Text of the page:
Prosecutors hindering Catalan police violence probes: Amnesty

Amnesty International on Thursday accused prosecutors of hindering court probes into alleged police violence during a banned independence referendum in Catalonia, and asked the government to ban rubber bullets.

Prosecutors hindering Catalan police violence probes: Amnesty
Police were accused of heavy handedness during the vote in Catalonia. Photo: AFP

“Prosecutors are acting in a way that tends towards disqualifying complaints, obstructing procedures and even showing a lack of interest in the process, hindering the clarification of facts by judicial authorities,” the organisation said in a statement.   

It accused prosecutors of “not fulfilling their role of driving investigations.”

It cited as an example attempts by prosecutors to use alleged violence by voters against security forces as a reason to “dismiss judicial investigations” into reported police violence.

Amnesty also called on the Spanish government to prohibit the use of rubber bullets after one man in Barcelona lost an eye after being hit by one on the day of the referendum on October 1st.

“Rubber bullets that are being used in Spain should be banned for being highly imprecise,” said Esteban Beltran, head of Amnesty Spain.   

He added that they were used in Spain to disperse crowds, while international norms dictate they should not be used for that reason.   

Neither the prosecutors' office in Madrid nor the interior ministry immediately responded to requests for comments.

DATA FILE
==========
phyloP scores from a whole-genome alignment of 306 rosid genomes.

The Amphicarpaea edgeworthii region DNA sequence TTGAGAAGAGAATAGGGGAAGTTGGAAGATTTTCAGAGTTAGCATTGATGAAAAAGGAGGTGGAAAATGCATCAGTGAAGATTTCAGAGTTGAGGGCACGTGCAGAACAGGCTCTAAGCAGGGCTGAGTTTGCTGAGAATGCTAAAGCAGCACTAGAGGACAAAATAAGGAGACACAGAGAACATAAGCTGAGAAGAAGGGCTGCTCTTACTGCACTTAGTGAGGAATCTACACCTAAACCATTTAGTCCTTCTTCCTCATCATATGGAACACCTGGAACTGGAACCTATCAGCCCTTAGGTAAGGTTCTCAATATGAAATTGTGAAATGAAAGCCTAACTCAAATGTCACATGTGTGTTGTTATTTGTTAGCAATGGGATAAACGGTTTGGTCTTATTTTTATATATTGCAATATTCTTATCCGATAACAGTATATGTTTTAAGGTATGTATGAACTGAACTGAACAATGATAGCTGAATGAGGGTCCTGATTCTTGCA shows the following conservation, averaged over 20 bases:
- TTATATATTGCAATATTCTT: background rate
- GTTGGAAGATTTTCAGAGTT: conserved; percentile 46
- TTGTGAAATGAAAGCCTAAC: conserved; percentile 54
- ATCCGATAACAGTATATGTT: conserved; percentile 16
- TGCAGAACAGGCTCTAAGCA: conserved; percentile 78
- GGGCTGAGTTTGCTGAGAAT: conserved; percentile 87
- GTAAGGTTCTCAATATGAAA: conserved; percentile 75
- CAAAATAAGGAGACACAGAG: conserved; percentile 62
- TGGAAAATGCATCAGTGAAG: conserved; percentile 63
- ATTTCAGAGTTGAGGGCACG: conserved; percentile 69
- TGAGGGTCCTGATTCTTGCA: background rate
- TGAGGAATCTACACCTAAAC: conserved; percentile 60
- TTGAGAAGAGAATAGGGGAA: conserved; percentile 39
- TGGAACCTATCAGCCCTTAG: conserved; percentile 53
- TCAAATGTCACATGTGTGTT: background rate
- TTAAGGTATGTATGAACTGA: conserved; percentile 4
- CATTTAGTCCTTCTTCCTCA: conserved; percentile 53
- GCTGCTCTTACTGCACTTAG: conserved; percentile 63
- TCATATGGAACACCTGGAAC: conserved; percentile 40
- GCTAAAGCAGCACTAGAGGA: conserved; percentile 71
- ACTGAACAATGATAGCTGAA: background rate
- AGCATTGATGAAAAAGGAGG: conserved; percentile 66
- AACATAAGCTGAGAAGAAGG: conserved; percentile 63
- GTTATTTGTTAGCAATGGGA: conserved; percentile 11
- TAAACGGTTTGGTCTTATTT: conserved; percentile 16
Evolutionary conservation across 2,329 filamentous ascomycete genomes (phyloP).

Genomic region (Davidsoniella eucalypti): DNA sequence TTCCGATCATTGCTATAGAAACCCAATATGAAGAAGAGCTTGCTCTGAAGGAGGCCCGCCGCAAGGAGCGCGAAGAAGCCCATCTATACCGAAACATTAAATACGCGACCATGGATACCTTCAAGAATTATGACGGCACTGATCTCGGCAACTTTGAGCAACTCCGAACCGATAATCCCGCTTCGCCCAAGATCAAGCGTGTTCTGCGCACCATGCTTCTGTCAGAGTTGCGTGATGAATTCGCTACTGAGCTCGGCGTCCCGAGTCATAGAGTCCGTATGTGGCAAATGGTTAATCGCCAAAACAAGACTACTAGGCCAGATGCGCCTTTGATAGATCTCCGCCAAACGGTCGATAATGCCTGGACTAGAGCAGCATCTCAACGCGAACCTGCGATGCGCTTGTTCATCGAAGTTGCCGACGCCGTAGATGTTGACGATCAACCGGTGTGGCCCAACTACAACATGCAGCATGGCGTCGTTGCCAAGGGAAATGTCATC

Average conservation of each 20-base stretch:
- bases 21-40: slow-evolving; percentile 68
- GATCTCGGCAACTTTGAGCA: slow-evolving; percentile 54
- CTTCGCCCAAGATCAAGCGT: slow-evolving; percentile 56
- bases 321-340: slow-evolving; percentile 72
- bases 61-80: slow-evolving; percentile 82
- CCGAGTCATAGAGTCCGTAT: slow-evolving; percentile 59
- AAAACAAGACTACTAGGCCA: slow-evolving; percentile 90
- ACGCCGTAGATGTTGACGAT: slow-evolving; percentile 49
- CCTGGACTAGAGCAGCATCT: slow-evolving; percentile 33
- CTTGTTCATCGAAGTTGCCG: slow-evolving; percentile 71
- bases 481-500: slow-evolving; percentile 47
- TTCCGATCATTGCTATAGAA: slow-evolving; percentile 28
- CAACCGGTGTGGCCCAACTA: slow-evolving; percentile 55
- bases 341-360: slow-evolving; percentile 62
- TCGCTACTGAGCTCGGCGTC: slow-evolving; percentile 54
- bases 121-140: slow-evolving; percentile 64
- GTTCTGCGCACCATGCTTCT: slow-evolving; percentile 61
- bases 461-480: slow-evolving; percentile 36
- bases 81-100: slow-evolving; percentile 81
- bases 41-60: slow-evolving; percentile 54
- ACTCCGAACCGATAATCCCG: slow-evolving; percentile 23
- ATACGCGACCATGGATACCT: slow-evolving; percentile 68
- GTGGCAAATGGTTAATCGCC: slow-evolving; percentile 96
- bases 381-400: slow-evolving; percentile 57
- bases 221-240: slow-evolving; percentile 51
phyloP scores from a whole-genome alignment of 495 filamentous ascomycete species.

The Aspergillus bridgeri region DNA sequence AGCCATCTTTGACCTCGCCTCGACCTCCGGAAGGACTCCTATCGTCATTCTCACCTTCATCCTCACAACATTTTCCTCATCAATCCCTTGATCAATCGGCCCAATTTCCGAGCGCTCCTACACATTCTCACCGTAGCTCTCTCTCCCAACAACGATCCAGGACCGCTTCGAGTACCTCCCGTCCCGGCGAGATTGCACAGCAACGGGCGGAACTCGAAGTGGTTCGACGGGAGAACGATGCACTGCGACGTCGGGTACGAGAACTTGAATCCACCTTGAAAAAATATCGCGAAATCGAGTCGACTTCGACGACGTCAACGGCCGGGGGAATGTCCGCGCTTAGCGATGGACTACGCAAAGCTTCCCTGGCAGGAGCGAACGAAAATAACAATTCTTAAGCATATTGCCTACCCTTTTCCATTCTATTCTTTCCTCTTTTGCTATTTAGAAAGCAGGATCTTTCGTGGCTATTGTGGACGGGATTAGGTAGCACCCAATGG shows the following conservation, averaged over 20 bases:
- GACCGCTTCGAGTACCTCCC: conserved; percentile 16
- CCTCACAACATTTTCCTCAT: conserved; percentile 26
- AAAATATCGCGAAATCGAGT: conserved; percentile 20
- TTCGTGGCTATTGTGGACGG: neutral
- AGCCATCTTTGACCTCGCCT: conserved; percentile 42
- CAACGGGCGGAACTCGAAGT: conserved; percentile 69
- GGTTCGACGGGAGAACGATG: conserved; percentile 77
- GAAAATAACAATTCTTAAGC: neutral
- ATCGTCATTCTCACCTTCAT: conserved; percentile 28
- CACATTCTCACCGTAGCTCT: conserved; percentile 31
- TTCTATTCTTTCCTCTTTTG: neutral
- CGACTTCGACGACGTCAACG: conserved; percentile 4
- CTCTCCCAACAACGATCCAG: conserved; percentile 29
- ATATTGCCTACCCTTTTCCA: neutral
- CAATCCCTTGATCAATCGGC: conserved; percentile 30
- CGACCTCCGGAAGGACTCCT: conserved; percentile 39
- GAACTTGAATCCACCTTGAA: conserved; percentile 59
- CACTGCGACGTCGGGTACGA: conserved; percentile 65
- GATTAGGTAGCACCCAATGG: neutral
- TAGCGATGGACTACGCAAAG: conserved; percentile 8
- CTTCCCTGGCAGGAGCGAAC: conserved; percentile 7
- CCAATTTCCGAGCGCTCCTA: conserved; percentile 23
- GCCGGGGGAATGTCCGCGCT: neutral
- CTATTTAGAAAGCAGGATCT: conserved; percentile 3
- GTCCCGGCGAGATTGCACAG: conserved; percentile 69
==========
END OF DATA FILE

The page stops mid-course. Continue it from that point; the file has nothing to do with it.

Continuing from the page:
Images of alleged police violence were beamed around the world after the referendum, which Catalan separatist authorities claim saw 90 percent of those who voted support a split from Spain.

At least 92 people were injured and hundreds required medical assistance.    

But several hundred complaints for police violence were filed before eight Catalan courts. Amnesty lists 457 of them before just two tribunals.    

The interior ministry, meanwhile, said close to 100 agents were also hurt.   

Human Rights Watch has also accused police of using “excessive force.”

It said police charged protesters without warning and used batons and shields to hit them on their heads, arms, legs and torsos in Girona, while in the villages of Aiguaviva and Fonollosa police used batons and threw people to the ground. 


Spain’s Civil Guard police officers allowed to have visible tattoos

Spain on Monday relaxed its policy banning officers from the country's oldest police force, the Guardia Civil, from exhibiting tattoos.

civil guard spain gun
The increasing popularity of tattoos has led police forces around the world to regulate their use. Photo: Rafa Rivas/AFP

Officers will now be allowed to display tattoos anywhere on their bodies “as long as they do not contain expressions that violate constitutional values or harm the discipline or image of the force,” the interior minister said in a statement.

“For the first time visible tattoos will be allowed on uniformed officers,” it added.

On the other hand, the decree prohibits hoop earrings, spikes, plugs and other inserts when they are visible in uniform, “except regular earrings, for both male and female personnel”.

The Guardia Civil mainly patrols and investigates crimes in rural areas, while Spain’s National Police focuses on urban areas.

Last year Spain’s leftist government appointed a woman to head the force for the first time in its 177-year history.

The increasing popularity of tattoos has led police forces around the world to regulate their use.

Los Angeles police are required to ensure that tattoos are not visible to the public while on-duty, while France’s Gendarmes police force also requires that they be covered.